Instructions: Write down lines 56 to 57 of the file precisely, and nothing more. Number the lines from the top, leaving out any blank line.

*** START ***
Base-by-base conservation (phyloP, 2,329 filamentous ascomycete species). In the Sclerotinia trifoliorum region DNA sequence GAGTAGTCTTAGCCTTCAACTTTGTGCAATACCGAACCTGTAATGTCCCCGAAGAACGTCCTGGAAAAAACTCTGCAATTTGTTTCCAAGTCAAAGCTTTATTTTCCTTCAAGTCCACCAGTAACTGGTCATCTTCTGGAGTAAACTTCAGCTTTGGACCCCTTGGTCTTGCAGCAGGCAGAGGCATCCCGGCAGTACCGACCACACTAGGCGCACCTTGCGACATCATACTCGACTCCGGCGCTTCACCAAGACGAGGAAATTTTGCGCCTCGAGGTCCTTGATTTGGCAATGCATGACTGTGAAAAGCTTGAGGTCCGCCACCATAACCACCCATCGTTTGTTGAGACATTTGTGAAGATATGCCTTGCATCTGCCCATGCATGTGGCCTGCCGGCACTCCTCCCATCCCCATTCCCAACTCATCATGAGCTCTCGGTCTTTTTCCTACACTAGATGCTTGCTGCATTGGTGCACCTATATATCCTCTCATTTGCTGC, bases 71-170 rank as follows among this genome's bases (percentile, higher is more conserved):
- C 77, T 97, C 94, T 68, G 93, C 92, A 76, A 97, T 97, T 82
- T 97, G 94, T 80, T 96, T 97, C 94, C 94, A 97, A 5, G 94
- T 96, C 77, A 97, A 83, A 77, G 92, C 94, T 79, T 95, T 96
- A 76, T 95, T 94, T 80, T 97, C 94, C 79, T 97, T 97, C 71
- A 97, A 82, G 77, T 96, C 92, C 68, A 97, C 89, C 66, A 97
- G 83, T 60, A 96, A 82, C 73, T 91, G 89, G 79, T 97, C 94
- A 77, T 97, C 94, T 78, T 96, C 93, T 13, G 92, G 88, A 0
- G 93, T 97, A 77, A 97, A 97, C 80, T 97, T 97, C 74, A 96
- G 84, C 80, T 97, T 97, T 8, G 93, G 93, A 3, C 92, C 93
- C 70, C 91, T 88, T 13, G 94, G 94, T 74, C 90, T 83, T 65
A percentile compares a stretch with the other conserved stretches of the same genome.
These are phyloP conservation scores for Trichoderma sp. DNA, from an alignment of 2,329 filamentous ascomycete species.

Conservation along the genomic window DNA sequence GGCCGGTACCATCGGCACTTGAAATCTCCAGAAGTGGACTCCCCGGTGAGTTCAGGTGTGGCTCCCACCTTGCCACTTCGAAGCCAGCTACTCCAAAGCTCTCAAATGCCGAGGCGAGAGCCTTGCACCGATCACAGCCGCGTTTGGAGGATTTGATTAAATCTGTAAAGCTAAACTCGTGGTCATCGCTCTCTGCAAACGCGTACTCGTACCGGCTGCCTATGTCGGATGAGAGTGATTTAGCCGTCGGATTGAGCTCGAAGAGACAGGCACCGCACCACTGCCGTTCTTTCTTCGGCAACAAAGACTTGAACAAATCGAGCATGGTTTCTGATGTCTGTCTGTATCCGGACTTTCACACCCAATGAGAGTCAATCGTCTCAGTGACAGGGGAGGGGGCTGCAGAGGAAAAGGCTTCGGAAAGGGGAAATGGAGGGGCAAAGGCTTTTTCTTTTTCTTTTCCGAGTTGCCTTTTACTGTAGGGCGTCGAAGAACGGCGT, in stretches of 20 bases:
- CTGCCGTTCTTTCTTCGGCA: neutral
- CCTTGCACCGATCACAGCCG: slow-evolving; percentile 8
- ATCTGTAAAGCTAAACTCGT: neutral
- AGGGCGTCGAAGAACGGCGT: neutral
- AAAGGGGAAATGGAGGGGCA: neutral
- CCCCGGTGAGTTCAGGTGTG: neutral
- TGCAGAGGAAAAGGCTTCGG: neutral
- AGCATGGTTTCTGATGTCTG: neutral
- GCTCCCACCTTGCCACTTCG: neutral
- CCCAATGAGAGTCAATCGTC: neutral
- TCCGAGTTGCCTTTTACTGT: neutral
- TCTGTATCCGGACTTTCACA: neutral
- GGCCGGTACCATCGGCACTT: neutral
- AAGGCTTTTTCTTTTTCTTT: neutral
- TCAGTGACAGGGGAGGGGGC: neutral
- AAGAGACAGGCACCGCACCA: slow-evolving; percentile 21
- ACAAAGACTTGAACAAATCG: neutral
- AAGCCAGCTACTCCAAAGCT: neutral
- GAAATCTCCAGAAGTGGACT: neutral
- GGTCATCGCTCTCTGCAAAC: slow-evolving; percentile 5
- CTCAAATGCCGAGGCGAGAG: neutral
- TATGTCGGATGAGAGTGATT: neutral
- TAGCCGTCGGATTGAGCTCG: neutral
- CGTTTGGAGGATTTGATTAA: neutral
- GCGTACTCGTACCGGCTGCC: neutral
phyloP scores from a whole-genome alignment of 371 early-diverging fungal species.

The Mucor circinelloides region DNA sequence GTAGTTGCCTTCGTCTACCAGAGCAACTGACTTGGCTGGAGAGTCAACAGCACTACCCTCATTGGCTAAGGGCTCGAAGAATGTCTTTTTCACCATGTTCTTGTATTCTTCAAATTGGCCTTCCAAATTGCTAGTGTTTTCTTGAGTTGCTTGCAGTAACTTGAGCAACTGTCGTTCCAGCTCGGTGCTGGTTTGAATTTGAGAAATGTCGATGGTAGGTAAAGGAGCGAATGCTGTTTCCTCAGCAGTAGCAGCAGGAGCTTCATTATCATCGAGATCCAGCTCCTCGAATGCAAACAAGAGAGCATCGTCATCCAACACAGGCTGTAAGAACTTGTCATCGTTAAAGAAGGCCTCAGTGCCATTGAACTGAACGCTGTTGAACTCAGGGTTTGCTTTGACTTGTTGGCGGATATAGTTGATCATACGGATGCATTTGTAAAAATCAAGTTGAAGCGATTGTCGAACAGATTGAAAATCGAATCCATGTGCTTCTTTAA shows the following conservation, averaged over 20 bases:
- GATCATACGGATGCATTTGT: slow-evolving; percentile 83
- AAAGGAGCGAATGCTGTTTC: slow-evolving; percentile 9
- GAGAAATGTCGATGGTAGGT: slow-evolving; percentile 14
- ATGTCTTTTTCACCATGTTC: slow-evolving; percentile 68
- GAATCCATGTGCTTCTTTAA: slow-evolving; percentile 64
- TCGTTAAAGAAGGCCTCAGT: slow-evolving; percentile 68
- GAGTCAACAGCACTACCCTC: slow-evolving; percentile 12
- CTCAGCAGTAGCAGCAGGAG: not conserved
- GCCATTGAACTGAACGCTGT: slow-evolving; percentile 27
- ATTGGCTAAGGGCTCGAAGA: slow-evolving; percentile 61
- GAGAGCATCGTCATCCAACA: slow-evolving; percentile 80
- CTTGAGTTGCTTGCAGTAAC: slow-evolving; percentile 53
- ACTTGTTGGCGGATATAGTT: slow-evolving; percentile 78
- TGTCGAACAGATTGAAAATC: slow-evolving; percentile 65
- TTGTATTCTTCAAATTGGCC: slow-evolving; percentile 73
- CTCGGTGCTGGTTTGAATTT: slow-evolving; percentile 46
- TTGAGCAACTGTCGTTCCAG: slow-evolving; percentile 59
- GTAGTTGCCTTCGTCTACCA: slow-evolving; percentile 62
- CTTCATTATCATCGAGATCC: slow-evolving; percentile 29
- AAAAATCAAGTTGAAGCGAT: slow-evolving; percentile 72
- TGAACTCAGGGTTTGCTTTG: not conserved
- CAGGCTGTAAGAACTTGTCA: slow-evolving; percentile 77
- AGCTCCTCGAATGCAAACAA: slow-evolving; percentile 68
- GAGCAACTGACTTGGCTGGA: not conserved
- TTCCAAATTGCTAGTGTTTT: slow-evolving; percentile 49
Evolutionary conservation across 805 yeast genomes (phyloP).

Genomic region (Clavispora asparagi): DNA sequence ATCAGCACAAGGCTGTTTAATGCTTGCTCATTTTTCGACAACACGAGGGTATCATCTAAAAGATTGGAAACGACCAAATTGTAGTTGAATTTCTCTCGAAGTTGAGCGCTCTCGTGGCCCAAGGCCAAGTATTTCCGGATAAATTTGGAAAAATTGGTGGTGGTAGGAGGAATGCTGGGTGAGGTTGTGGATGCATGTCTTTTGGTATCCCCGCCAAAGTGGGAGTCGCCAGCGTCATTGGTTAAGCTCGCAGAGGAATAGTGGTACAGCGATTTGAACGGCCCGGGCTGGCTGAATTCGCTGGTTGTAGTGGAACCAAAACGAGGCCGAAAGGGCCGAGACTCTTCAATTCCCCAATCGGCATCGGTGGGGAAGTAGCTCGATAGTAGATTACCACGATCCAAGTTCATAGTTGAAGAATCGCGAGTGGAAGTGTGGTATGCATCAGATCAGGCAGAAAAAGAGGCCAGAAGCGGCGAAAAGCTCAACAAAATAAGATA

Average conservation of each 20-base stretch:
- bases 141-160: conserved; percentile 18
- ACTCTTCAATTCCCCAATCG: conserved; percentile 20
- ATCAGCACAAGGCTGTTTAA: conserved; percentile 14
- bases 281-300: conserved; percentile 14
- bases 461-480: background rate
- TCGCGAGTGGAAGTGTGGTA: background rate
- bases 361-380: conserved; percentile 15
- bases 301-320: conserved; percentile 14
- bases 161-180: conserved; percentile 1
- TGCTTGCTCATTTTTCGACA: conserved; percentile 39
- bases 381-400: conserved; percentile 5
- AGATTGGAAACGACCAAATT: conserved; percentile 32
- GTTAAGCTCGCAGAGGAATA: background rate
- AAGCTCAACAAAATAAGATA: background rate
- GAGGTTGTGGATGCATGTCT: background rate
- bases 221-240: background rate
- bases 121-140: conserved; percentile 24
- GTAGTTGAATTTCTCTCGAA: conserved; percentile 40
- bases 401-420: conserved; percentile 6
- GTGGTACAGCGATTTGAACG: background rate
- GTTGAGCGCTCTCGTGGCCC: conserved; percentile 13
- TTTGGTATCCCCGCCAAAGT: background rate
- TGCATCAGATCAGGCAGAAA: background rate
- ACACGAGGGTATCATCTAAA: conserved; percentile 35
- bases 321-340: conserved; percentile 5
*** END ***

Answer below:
- TTGTATTCTTCAAATTGGCC: slow-evolving; percentile 73
- CTCGGTGCTGGTTTGAATTT: slow-evolving; percentile 46